A microchip the size of a long grain of rice encased in a tiny glass capsule and injected into the upper right arm could, in an emergency, save a person’s life.
The device, called VeriMed by its manufacturer, contains a series of 16 numbers — a code — that when read by a hand-held scanner can reveal key computerized medical information to properly registered people. The device is meant to help with treatment and prevent giving needless or possibly harmful medication to patients unable to talk to health care workers about their medical history and condition.
Admirers see it as a technological convenience no different from bar codes in supermarkets or the electronic EZ-Pass in one’s car. Detractors say it has dangerous implications for civil liberties.
The problem is getting enough scanners and trained personnel in hospitals while simultaneously persuading enough people to be implanted with the chip, which is known as a passive radio frequency identification device, or RFID. The cost of an implant is between $150 and $400, and insurance does not yet cover the procedure.
“It’s a three-prong approach, and all three [doctors, hospitals and patients] have to come together,” explains Dr. Jonathan Musher, a Bethesda physician. He works for the manufacturer, VeriChip Corp. of Delray Beach, Fla., a subsidiary of Applied Digital, building what he calls “the network” required to make the chips effective. He says he was convinced of the device’s merit before he joined the company and always has mixed his clinical practice — geriatrics and adult medicine — with what he calls “an administrative component.”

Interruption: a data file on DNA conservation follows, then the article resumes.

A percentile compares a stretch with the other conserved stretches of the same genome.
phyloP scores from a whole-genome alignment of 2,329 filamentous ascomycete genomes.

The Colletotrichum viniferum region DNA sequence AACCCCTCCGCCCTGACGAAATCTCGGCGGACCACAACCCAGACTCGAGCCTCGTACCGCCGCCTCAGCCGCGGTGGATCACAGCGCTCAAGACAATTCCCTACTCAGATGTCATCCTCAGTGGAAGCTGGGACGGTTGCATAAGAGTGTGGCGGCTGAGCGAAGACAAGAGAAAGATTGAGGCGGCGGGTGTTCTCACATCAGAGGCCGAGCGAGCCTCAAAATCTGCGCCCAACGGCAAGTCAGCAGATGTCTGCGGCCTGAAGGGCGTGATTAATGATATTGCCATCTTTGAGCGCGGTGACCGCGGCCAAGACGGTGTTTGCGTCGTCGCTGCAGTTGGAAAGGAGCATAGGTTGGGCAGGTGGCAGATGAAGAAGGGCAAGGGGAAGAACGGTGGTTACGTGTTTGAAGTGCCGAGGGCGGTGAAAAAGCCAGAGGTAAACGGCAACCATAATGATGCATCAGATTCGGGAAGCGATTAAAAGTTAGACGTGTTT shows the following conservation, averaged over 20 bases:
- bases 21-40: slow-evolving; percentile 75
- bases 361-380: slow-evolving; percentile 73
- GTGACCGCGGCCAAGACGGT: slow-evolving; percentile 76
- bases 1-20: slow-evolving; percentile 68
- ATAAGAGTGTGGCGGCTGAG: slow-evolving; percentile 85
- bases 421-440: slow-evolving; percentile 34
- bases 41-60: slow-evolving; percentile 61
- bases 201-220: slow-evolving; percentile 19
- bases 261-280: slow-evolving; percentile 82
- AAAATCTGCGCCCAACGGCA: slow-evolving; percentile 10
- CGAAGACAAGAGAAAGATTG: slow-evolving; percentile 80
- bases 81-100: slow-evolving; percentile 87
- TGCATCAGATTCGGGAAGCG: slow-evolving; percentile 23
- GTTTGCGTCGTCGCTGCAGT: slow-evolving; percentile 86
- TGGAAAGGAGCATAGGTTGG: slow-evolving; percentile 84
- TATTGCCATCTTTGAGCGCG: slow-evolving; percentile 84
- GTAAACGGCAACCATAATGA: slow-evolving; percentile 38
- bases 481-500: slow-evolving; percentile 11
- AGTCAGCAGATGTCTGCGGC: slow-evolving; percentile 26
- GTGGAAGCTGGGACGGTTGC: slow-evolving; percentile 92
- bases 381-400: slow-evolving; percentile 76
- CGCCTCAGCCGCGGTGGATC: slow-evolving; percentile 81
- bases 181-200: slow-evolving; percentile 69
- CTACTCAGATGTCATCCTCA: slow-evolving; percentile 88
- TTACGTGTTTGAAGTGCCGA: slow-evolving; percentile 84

Dr. Musher has about 260 doctors in his network and has implanted about 30 chips to date, mostly in elderly people who he says are those most likely to need the device — especially the senior population in assisted-living facilities and anyone suffering from mild dementia. About 2,200 patients have been implanted worldwide since the chip was introduced in 2004, he says.
“If someone presents to an emergency room who is comatose, he gets scanned, and important information comes up,” Dr. Musher says, giving one example of how the chip would function to save time and avert mistakes. An authorized person would put in his own identifying number and, with a password, be able in five to 10 seconds to learn a patient’s name and pertinent medical history.
“Let’s say, worst case, someone can do that who is not authorized and they come up with a name, certain allergies, diagnoses and the fact [the patient is] on three or four medicines and has an advanced directive not to [take extreme measures] to resuscitate. I say, ‘So what?’ Everything in life is a risk-benefit. That is low risk versus the benefit.”
Dr. Musher equates the procedure to getting an injection halfway between the right arm’s shoulder and elbow, with a local anesthetic used to numb the site. “The body physiologically forms a cocoon around it,” he says, adding that “the chip is not visible as it might be in the shin.
New medical data is added and old data changed by using a special password in the computer program that stores the information.
“It appealed to me immediately,” says Roxanne Fischer, a biologist with a local government health agency whose 83-year-old mother has Alzheimer’s disease. “I would love to see more people take advantage of this. Certainly anyone with pets thinks it is an incredible idea. I’d definitely get one myself. There is a lot to be said [for having] a means of identification on your body so you don’t have to be carrying something.”